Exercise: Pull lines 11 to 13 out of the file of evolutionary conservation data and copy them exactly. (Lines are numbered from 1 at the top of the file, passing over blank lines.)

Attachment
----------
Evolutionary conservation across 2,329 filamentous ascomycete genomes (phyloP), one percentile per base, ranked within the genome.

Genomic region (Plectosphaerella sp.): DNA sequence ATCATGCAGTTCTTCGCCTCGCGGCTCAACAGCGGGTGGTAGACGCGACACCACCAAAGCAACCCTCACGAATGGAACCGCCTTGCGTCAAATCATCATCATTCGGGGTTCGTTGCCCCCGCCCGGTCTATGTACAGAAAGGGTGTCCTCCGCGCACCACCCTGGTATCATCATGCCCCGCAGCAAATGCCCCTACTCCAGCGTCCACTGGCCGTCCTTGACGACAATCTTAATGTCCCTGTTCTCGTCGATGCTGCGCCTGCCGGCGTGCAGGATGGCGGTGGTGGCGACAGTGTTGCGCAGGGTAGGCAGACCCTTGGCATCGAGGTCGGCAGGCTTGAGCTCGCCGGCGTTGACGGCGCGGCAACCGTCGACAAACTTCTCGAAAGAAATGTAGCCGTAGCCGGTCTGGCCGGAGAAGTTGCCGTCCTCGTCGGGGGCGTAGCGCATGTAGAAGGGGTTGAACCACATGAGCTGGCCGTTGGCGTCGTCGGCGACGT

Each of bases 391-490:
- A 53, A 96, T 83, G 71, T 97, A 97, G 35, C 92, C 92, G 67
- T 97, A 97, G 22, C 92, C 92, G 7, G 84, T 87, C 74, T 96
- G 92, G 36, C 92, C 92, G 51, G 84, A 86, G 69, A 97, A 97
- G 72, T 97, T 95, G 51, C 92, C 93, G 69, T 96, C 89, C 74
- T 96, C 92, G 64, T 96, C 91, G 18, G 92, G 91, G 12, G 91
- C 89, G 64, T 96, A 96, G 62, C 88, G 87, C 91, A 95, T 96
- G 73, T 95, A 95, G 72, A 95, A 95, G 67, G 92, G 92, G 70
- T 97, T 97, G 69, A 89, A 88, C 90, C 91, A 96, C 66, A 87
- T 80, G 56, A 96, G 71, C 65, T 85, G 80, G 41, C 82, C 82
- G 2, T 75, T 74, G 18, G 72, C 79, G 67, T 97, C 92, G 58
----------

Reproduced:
- T 97, T 97, G 69, A 89, A 88, C 90, C 91, A 96, C 66, A 87
- T 80, G 56, A 96, G 71, C 65, T 85, G 80, G 41, C 82, C 82
- G 2, T 75, T 74, G 18, G 72, C 79, G 67, T 97, C 92, G 58